The Little Beet

2 Penn Plz. New York, NY 10001 thelittlebeet.com

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So I wasn’t lying when I said I’ve been going to the Pennsy a lot lately. In fact, if I keep it up they might start charging me rent. But until that happens I’m going to continue my trip around the world, through all six menus at all six establishments.

My recent staple being Little Beet, which has pretty decent salads and is one of the healthier options apart from Cinnamon Snail. My usuals are the beet salad with arugula, warm quinoa, goat cheese and chicken tossed in a sherry, shallot dressing. It’s quite good and if you’re feeling like doubling down on the healthy, they have some solid fresh squeezed juices as well.

The other salad I often get is the Miso Chicken salad. Made with chicken, brown rice, romaine, cabbage, soba noodles, pickled Asian slaw and wasabi nori shakes and a miso glaze. It sounds more impressive than it is. But what it is, is exactly what you’d expect, nothing more, nothing less. And it’s sure to hit the spot, assuming that spot is craving an Asian chicken salad.

3 teeth

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Exit 4

153 E Main St. Mount Kisco, NY 10549 • (914) 241-1200exit4foodhall.com

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The concept of this place is interesting to say the least. Sort of like a mini food court that’s not located in a mall and not made up of your usual chains like Panda Express and Sbarro’s. It’s actually all locally sourced, serving up a jack-of-all-trades menu from all over the map (or more specifically all over Northern Westchseter), yet somehow they manage to let you put it all on one bill (that you kinda have to carry around with you from pavilion to pavilion- it’s complicated).

It’s also a dynamic than can easily become a recipe for disaster should you arrive and not know what you want. Especially with young kids who will quickly become more overwhelmed with the choices than Robin Williams in Moscow on the Hudson.

On the upside, most everything is surprisingly good, so it’s kinda hard to go too, too wrong, unless you have wildly high expectations. When I say “surprising,” however, I want to temper that by stating that I mean it only in the context of lowered expectations. Nothing will have you swinging from a star, but if you’d rather eat a pig, a fish or a mule, they pretty much have you covered (that was for all you Sinatra fans).

So here’s how I recommend playing it:

Step 1: Grab a table. Put your stuff down and have a member of your party stand guard. The last thing you want to do is get caught with seven trays of grub and nowhere to sit.

Step 2: Order the stuff that takes longer to make first. This would be your pastas, your pizzas, your burger and your bahn mi that are all cooked to order. Whereas the tacos, and barbecue offerings are much more prepped and take about two minutes or less to hit your table. So, assuming you like your family or friends, and want to actually eat “together,” then I recommend doing these options near the end of the batting order.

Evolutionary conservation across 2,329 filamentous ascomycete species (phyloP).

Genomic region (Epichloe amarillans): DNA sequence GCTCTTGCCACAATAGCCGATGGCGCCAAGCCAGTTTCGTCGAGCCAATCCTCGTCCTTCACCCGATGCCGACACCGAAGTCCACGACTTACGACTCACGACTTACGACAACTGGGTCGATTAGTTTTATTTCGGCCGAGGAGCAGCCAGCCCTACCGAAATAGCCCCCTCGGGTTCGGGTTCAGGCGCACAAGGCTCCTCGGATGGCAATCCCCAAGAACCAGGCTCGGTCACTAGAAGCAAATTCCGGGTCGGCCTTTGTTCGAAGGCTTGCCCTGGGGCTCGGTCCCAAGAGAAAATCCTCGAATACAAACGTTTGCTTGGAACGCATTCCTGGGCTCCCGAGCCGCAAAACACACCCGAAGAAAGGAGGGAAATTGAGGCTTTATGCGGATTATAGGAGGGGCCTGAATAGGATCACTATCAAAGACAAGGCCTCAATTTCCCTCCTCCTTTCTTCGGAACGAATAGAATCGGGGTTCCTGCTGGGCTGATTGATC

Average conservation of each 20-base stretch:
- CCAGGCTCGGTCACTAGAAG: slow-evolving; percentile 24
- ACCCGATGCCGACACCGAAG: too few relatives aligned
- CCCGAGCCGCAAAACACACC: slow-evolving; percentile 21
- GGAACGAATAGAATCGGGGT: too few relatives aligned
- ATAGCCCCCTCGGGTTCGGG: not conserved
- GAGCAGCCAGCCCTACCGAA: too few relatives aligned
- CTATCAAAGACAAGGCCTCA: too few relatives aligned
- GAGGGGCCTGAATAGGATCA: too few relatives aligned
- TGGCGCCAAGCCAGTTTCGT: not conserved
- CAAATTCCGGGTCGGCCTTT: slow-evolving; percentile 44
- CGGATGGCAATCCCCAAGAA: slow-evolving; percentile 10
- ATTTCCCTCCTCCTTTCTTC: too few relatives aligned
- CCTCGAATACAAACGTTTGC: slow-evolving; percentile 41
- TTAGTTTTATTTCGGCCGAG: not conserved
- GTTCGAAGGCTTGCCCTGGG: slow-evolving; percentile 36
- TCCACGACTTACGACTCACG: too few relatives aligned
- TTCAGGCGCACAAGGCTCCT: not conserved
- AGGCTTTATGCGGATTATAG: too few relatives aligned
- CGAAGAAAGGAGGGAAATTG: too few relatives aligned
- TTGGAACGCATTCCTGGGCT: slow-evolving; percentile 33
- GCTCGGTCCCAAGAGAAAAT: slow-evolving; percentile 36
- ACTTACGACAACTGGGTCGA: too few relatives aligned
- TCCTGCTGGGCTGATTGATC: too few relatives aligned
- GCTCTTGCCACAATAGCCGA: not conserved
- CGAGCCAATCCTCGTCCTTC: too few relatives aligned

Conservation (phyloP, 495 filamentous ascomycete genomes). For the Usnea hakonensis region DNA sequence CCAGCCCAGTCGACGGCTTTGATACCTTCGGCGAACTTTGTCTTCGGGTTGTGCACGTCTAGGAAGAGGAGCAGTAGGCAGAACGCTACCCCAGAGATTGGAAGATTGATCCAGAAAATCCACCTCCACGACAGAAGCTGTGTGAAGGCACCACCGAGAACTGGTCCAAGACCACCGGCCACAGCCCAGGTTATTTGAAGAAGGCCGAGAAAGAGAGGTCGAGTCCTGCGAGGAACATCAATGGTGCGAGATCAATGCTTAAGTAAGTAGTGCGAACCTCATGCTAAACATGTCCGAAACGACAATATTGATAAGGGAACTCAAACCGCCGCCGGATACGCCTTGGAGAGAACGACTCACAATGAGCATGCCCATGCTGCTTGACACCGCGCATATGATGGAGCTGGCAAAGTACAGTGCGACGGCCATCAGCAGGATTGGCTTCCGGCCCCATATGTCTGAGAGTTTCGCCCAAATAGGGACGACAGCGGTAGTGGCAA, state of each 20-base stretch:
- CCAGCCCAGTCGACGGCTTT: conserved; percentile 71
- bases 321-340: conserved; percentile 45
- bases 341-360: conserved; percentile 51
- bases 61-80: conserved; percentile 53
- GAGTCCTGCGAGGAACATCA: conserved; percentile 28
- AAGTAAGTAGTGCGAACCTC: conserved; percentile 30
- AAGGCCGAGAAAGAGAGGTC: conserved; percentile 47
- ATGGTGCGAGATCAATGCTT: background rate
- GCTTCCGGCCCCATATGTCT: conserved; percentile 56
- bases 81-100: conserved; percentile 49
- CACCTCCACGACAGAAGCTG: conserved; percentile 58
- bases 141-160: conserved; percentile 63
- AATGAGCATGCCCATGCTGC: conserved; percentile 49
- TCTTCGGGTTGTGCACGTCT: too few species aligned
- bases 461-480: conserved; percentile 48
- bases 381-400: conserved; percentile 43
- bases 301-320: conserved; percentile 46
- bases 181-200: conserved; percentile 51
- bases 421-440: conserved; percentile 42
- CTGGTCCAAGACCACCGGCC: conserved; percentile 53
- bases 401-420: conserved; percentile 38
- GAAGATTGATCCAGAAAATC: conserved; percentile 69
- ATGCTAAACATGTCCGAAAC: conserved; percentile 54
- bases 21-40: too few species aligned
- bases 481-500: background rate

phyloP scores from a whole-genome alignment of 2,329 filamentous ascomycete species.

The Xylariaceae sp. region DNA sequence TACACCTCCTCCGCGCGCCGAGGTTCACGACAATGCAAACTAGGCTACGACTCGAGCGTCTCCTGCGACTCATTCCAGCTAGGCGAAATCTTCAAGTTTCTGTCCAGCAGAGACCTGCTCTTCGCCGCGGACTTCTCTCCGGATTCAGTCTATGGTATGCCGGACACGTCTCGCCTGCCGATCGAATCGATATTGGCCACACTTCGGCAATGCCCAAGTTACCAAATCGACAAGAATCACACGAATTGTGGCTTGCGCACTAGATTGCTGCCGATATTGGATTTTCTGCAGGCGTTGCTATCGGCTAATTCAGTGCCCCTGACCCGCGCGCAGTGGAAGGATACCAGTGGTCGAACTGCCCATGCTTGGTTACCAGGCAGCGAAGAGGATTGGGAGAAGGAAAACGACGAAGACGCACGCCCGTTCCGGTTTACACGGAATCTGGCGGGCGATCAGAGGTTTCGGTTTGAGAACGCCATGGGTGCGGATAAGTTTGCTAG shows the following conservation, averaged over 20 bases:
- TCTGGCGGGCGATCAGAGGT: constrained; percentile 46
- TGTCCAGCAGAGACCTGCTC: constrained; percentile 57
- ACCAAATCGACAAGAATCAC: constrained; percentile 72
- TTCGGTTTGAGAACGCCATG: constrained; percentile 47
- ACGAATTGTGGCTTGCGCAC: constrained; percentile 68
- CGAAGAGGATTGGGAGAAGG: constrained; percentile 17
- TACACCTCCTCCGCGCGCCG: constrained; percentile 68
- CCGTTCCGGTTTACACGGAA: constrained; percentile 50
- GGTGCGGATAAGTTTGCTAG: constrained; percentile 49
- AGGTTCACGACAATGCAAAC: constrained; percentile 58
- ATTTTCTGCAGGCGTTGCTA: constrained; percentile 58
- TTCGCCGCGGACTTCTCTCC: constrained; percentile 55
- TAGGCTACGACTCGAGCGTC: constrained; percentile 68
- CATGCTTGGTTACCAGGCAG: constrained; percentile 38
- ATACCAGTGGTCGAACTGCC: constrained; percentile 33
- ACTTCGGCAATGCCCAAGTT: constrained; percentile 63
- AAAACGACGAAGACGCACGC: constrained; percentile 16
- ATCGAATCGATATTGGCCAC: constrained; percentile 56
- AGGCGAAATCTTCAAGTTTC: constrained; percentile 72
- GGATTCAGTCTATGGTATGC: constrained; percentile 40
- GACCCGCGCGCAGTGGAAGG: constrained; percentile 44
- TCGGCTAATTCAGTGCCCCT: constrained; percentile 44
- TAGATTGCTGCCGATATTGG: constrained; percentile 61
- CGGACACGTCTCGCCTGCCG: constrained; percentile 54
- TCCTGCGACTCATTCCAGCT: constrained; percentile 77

Step 3: Order stuff that doesn’t need to be ice cold or nice and hot dead last. This would be your sushi and glasses of red wine.

Step 4: Bon apetit!

So now that you’ve circumnavigated one of the more complex dining matrixes in the tri-state, here are my thoughts on the offerings themselves.

First up, let’s start with the sushi, sourced from Mt. Kisco Seafood down the street, so you know it’s pretty darn fresh. But more than just fresh, the sashimi bowls and the maki are really quite inventive and a step up from a lot of other places in the immediate vicinity. Yes, that goes for you Hito and Spoon.

Next up, let’s go Italian. Or more specifically the pizza, because the only pasta I’ve had there was my daughter’s kidsy butter and shells. So not really fair to judge them on that. My daughter, on the other hand, has a ways to go in terms of expanding the ole horizons. As for the pies, I liked both the fig, prosciutto and caramelized onion pie and the one with Brussels sprouts, smoked pancetta and gruyere. Neither compare to the likes of The Parlor in Dobbs or Zero Otto Nove in Armonk, but they hold their own handily against Old Stone and Village Social, which I actually think has one of the best pies in town. Nonetheless, the pizza is good enough to make you forget all about the fact that this place used to be Belizzi (RIP).

And now let’s take things down a notch. As in down South. As in TexMex and barbecue. Starting at the top, I’d go with the brisket sammy. It’s quite solid, topped with a bourbon sauce, slaw and cornichon. After that I’d go with the pulled pork. The sauce has a nice kick to it and it also comes with slaw on it as well. It’s not what I would call a runaway smash hit, but unless you’re willing to roll your bones all the way over to Portchester for Q, then it’ll do the trick. That said, little known secret- Dinosaur BBQ is available via Fresh direct. As is some seriously spicy slaw and brioche sliders. So if you don’t feel like venturing out for your barb-e-fix, then call in the reinforcements. Oh, and skip the tacos if you ask me. Truck and Hacienda are both miles better.